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In an ideal marriage or art and commerce, FILA and the New York Collective of the Arts Project are holding their second FILA + NYCOLLECTIVE PROJECT - the Artists Play Two T-Shirt Series this Thursday, August 24 at the company's flagship store in mid-town Manhattan. The project provides a means for artists to showcase their creative work. The event will unveil the Fall 2006 t-shirt line, designed by various artists, as well as an auction for tennis-inspired art to benefit the New York Collective of the Arts.
If you happen to work as a grocery or retail store clerk you might find yourself checking into a hospital for dizziness or a mental institution for insanity all caused by being forced to revolving ads on the conveyor belt in front of you. In what is certainly one of the more blatantly disgusting forms of ad creep, EnVision Marketing Group, which patented the idea, is rolling out ads on the conveyor belts of 52 Cincinnati-based Kroger grocery stores.
Like a kid gleefully plastering every square inch of his bedroom wall with posters of Kelli Garner, EnVision CEO Frank Cox gushed, "Conveyor belts have never been on anybody's radar screen for marketing. But a store with eight to 10 checkout lanes, well, you're talking about 100 square feet of wasted ad real estate." Indeed. But what about all that food covering up the ads, Mr. Cox? Perhaps Cox should start calling hospitals to place ads on the ceilings of patient's room. Now there's a captive audience.
I really wasn't going to comment on this ad but after reporting mouth-shaped urinals were removed from a McDonald's in the Netherlands because they were seen as perversely sexual by a visiting American, I just wonder what that person would think of this girl's open mouth, ready to receive objects that, apparently, need oral attention. Aside from all that, the not so smart thought of opening a bottle with one's mouth and the fact this just looks like a mock up some art director wished actually ran somewhere, it's not a bad ad.
Blender and Best Buy are getting together to launch "Blender Approved" music endorsed by the editors of the music magazine.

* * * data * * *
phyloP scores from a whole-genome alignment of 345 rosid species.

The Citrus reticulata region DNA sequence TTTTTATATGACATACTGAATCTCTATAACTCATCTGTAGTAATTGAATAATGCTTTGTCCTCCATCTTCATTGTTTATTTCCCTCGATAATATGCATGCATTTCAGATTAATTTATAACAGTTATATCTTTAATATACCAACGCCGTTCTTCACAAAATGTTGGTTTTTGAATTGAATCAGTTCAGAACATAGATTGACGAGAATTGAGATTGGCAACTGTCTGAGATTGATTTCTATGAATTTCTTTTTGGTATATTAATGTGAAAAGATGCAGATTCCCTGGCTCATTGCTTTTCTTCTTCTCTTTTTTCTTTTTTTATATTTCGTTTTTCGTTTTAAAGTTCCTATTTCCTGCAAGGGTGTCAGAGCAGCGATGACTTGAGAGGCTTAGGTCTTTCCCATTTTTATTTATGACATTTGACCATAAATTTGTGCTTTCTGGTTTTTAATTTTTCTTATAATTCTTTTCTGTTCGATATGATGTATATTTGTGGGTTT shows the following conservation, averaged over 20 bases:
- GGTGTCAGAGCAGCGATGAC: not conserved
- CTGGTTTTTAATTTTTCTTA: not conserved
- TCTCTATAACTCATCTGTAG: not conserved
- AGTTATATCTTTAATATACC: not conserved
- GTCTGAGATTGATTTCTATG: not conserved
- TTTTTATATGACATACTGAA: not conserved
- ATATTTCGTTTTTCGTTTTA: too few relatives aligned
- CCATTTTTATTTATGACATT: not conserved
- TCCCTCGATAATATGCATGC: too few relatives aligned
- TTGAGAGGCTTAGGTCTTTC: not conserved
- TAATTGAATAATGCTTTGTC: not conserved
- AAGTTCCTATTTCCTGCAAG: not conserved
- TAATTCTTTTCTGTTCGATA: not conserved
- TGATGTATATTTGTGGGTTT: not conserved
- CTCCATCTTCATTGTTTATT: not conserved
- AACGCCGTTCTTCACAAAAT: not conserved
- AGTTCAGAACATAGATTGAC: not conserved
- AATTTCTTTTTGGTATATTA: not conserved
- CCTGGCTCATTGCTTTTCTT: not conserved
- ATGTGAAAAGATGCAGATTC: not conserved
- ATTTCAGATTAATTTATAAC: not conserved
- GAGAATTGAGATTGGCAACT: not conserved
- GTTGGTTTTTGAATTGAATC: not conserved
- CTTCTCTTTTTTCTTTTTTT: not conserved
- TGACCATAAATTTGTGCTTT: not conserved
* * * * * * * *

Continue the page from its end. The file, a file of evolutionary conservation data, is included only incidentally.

- Our old Boss, Jeff Winsper, President of Winsper Inc. has picked up the Exeter Hospital business and will develop a full on marketing program for the client. Huh? Oh. Sorry. Of course, we're mentioning this here because we worked for the guy and he's brilliant. Why else would we mention such small time news?
- Some people just don't like the fact that those Charmin Bears have to do their business just like every other animal on earth. Oh wait. It's the over used poop joke. Bring back that creepy freak Mr. Charmin. At least he was entertaining in a weird sort of way.
- Using email lists, message boards and video sites, Hub Strategy gave a viral boost to its commercial for Lombardi Sports in which death by extreme skiing is touted as killing fewer people than live as an inactive couch potato.
- In China, Intel employees get branded every morning with during their ritual exercises and this song.
- One Adrants readers thinks a recent Ad Week headline "Mazda N.A. Imports Marketing Exec" describing the movement of one of its employees from Japan to America is offensive. We think it's quite catchy ourselves.
- Here's a few outtakes of those kids in the Adidas World Cup 2006 Impossible Dream ads.
- If the U.S. Senate approves a constitutional amendment to prohibit flag-burning, Commercial Alert is urging U.S. Senators to define commercializing the flag as a form of desecration of the flag.
We're thinking the CSX headline for a college student focused railroad track safety campaign "Girls Don't Like Flat Guys" would have worked much better as "Guys Don't Like Flat Girls." But, then again, we wouldn't want to be sexist or break any political correctness rules now would we? Nope. Let's just twist that headline around from what we know was originally conceived to be the "Flat Girls" version and we'll be all good with the client and bitchy cause groups that can't take a joke.